It's a reminder, really, that to be successful in Christianity, you can't really exist out there on your own. A lot of people feel that it's a personal matter better served in private, and while part of that is true, it's a self-deception to think that you can grow alone. You need to be plugged into a community, growing and struggling together with other people. I have been encouraged, though, that a lot more people at work than I was expecting to have asked me if I have found a church home yet. I haven't been reading or praying as much for a variety of reasons, but it just feels easier without being part of a church community. Just like my clothes get piled up on the floor a lot less often now that I have a wife living with me. I also watch a lot less Dirty Jobs.

Anyway, I am hoping for humility and discipline as we try to get settled, and to be a good leader for Dr. Sighted. Also, I am looking forward to eating really good Charleston food at church cookouts.

Friday, July 22, 2011

Harry whatter?

I like the news. I like a lot of things. I was listening to a podcast about news analysis (Slate Political Gabfest -- I don't typically agree with them and they are super pretentious but for some reason, I keep coming back) and one of the contributors, Emily Bazelon, made a comment that was pretty insipid that compared the debt ceiling resolution to an event in the Harry Potter series that most folks would call a "spoiler" and then denied responsibility for it.

I have never seen a Harry Potter movie, so while I didn't previously know the outcome of the matter that came up, it didn't really spoil the issue for me, either. The biggest reason is because Harry Potter is a book for children. There is a saying in the Sighted household, mostly said by Dr. Sighted, when things like American Idol, Daniel Radcliffe or flowers appear as a commercial on the ol' television: "You're lucky to have me," because she typically has no interest in any of them and knows I am grateful. Show her a novelty lunch box in the shape of an elephant, though, and her aloof distance from children's tastes vanishes. And she's right, too.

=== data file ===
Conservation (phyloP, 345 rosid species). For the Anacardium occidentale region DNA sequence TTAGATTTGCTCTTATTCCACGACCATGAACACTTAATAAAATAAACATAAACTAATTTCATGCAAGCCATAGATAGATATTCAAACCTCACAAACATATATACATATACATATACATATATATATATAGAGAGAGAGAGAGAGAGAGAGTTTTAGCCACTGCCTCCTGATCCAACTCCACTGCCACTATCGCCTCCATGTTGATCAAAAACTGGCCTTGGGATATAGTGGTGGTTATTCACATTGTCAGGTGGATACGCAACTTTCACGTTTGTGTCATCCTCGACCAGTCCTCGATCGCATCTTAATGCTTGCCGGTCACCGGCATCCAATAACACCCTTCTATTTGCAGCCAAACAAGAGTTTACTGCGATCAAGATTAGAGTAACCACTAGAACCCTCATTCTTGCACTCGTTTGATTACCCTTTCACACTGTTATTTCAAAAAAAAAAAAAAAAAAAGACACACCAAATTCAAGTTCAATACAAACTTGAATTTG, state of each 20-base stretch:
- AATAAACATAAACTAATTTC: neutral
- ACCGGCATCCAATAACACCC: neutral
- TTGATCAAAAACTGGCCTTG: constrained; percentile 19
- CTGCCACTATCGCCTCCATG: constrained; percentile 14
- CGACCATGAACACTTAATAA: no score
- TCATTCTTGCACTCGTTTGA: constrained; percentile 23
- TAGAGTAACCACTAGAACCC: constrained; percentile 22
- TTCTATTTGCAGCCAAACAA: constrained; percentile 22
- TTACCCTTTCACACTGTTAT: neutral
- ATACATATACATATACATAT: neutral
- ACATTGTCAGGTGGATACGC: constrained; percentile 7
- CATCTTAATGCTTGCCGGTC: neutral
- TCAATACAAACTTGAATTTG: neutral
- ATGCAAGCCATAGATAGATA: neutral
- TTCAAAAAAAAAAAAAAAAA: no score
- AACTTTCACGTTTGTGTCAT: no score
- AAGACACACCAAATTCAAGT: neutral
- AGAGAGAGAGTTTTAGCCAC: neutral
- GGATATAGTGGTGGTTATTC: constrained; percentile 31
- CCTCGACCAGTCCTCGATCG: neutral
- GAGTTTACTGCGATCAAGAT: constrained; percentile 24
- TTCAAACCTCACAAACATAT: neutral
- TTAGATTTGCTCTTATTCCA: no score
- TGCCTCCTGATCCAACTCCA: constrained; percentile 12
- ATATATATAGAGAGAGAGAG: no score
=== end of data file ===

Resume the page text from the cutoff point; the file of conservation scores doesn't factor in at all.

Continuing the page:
The sadistic inappropriateness of spoiling a big movie series notwithstanding, I notice it is a little strange to have just watched a cultural phenomenon roll by on the outside. I imagine this is how rednecks felt after disco was over. What happens next? Will people finally stop dressing up with lightning bolts on their foreheads? (That is like 85% of what I know about the franchise.)

I occasionally find myself hung up in tv series or something trying to escape, but cannot, because the story is unfinished. (Although, I did try to watch Firefly or Serenity or whatever the show is on Netflix and wanted to force myself to finish it but abandoned ship [get it?] after like 6 episodes. I have a rule: any new show gets 5 episodes, which is why I was the only person in the country to watch the entire series of Teachers.) How liberated do the people caught in JK Rowlings's orbit feel? I do feel a sense of relief after football season is over, even though I love it, because I get to have Saturdays back. What will these Potter fans do with all this found time? (Do Harry Potter fans have a slick nickname like Gleeks or Trekkies?) I'm pretty sure that people who obsess over things are pretty reasonable when it comes to moving on, so it shouldn't be an issue. I'd ask my doctor, but she just doesn't care. (Can my wife be my doctor?)

Tuesday, July 05, 2011

The Fall is Becoming My Favorite Season